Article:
More and more, we are coming to appreciate the influence that the bacteria that live on and in our intestines, lungs and skin have on human health. These bacteria provide protection from invading pathogens, educate our immune system, and can protect us from developing allergies. However, dysregulation of these bacteria or the immune response to them can contribute to the development or progression of chronic inflammatory diseases such as Inflammatory Bowel Disease (IBD) and other autoimmune or chronic inflammatory disorders. Importantly, bacteria are not the only types of bugs residing within us, and it is unclear how resident viruses, fungi or worms influence host health.
My lab is interested in understanding how the host recognizes the diverse species that reside in the gut - from microscopic viruses to large, multicellular helminthic worms - and tailors an immune response of the appropriate scope and magnitude necessary to achieve homeostasis. In particular, we hope that our research investigating the ‘multibiome’ will provide insight into how dysregulation of these intestinal communities contributes to disease, and in how we might use these species or the products they make to manipulate the immune response to restore homeostasis and health.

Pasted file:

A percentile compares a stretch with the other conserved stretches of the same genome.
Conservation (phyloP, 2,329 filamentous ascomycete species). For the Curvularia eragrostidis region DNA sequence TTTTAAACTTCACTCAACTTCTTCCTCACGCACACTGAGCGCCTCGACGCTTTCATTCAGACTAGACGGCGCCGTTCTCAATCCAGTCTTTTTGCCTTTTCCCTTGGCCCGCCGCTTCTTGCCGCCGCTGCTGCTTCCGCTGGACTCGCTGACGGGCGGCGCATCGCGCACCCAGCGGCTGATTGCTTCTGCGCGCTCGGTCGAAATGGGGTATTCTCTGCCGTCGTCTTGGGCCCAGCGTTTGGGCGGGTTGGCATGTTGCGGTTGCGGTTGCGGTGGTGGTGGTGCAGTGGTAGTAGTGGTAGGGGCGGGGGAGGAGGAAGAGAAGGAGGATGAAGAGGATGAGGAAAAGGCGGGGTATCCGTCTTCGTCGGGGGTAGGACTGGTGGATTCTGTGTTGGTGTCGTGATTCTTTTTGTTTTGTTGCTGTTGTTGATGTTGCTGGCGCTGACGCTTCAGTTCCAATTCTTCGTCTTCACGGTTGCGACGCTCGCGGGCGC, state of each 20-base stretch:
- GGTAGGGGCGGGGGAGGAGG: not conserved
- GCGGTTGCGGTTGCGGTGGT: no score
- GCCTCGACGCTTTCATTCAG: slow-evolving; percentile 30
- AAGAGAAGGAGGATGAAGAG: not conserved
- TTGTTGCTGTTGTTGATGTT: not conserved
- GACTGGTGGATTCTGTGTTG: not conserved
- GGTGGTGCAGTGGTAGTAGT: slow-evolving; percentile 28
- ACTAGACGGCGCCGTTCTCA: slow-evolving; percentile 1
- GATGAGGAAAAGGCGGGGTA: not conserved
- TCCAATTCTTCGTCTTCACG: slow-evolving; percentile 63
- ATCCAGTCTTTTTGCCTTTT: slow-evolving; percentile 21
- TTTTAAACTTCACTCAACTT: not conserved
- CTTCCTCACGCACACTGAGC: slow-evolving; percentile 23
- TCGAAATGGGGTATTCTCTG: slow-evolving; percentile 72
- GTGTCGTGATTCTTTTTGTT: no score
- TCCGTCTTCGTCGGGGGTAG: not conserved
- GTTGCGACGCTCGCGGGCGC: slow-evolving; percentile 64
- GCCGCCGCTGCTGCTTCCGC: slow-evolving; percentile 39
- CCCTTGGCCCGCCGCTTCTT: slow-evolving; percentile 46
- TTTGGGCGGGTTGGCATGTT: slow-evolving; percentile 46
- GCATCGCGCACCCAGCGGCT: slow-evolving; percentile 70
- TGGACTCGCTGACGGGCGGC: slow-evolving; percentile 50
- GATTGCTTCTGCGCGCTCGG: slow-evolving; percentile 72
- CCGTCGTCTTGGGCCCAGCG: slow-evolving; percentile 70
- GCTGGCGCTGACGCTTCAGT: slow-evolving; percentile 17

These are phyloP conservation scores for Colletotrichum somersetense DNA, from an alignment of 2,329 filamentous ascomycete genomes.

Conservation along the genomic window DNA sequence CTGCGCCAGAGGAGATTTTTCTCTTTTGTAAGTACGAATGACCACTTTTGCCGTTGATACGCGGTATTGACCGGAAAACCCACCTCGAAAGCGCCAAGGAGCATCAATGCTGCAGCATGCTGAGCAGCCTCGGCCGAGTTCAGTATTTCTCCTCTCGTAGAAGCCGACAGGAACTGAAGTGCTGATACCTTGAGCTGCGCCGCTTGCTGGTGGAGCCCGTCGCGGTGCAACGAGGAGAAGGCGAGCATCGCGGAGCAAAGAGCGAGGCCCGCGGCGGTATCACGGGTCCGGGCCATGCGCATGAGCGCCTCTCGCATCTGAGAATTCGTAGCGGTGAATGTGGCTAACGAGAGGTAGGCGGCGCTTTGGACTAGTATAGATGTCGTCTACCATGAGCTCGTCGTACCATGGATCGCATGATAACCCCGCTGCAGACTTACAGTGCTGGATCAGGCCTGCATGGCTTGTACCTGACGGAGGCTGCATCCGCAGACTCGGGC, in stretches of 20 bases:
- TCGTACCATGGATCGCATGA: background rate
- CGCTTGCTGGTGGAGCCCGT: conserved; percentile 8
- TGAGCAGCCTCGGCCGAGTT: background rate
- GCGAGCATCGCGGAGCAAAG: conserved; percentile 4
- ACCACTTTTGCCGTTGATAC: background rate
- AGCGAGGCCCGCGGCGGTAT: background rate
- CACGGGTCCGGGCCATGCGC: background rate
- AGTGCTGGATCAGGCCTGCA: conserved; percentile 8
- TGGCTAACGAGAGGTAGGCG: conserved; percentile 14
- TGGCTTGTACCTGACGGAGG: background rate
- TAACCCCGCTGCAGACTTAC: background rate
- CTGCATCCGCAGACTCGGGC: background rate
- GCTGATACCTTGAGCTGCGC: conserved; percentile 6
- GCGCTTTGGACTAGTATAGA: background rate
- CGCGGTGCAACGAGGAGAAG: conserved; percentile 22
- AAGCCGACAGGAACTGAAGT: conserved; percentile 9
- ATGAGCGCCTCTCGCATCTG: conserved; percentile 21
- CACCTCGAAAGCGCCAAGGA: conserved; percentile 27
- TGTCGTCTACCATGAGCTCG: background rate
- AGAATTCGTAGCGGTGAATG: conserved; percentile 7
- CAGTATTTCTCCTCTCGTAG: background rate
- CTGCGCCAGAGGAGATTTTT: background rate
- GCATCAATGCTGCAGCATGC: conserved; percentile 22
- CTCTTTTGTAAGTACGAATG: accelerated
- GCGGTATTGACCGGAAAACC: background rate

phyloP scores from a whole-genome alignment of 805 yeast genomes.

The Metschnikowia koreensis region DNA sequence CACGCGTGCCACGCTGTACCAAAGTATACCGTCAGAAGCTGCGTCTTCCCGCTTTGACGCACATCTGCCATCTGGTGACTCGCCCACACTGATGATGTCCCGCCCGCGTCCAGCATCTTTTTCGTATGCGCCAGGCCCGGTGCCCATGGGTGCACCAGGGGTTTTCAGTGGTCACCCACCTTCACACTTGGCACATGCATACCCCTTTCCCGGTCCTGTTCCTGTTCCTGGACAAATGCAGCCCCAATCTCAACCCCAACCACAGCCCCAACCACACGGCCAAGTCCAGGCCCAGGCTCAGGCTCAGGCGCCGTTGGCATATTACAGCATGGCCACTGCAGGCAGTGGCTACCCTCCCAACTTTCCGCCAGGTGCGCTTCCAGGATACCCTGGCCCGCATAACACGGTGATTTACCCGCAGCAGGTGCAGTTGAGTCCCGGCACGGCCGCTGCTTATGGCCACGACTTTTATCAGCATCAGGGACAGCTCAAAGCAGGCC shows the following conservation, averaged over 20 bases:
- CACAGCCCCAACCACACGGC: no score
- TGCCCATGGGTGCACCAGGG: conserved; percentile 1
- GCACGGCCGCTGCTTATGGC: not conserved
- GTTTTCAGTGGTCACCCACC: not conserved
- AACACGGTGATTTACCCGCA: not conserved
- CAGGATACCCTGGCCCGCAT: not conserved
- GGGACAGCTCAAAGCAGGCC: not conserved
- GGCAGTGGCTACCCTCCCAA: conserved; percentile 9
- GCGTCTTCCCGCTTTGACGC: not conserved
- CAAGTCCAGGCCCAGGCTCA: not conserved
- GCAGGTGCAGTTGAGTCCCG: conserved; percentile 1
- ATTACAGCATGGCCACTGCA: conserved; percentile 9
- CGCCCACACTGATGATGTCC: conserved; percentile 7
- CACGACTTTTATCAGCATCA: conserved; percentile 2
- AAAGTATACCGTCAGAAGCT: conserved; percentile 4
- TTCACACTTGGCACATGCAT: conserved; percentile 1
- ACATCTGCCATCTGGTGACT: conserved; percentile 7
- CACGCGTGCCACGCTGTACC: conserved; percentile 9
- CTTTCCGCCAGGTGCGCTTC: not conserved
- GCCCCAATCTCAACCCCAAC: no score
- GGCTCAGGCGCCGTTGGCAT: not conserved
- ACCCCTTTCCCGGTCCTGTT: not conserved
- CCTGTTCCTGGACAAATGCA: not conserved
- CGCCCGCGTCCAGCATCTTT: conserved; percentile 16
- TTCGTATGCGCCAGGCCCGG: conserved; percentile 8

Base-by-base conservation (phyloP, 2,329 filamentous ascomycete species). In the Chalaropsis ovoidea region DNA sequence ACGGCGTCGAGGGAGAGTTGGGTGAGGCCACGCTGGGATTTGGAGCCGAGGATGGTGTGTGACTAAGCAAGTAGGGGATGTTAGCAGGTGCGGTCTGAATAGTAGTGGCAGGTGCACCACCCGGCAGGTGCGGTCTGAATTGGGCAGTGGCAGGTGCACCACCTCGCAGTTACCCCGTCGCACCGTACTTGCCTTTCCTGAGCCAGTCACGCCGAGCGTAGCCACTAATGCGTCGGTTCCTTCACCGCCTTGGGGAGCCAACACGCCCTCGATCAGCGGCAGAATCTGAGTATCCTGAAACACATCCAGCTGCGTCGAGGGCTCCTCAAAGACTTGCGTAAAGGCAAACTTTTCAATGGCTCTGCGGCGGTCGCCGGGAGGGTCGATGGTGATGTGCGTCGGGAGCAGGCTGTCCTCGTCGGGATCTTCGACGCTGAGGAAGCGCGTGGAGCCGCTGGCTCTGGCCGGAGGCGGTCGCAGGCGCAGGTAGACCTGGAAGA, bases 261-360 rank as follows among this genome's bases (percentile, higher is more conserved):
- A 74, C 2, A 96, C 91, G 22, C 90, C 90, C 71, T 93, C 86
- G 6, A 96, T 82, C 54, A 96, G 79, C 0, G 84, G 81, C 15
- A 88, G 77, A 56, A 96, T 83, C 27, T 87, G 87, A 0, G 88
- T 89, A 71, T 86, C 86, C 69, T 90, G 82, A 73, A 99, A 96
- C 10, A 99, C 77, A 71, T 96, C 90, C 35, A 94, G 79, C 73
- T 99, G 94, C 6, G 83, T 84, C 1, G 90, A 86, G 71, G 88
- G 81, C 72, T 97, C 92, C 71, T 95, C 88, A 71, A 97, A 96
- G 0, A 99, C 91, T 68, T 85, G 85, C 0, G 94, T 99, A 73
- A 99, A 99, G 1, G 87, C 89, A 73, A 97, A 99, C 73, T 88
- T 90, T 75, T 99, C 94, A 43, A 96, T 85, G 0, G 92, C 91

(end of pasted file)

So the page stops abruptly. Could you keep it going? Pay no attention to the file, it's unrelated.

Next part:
Addressing these gaps in knowledge will provide new opportunities for therapeutic intervention to enhance immunity (in the case of vaccination) or to rein in excessive immune responses in patients suffering from chronic inflammatory disorders.
We're an energetic and motivated bunch of scientists interested in understanding cellular and molecular mechanisms that maintain immune homeostasis in the context of the gut and all that it encompasses. If you're interested in joining our group, please send us an email with your CV and contact info for referees.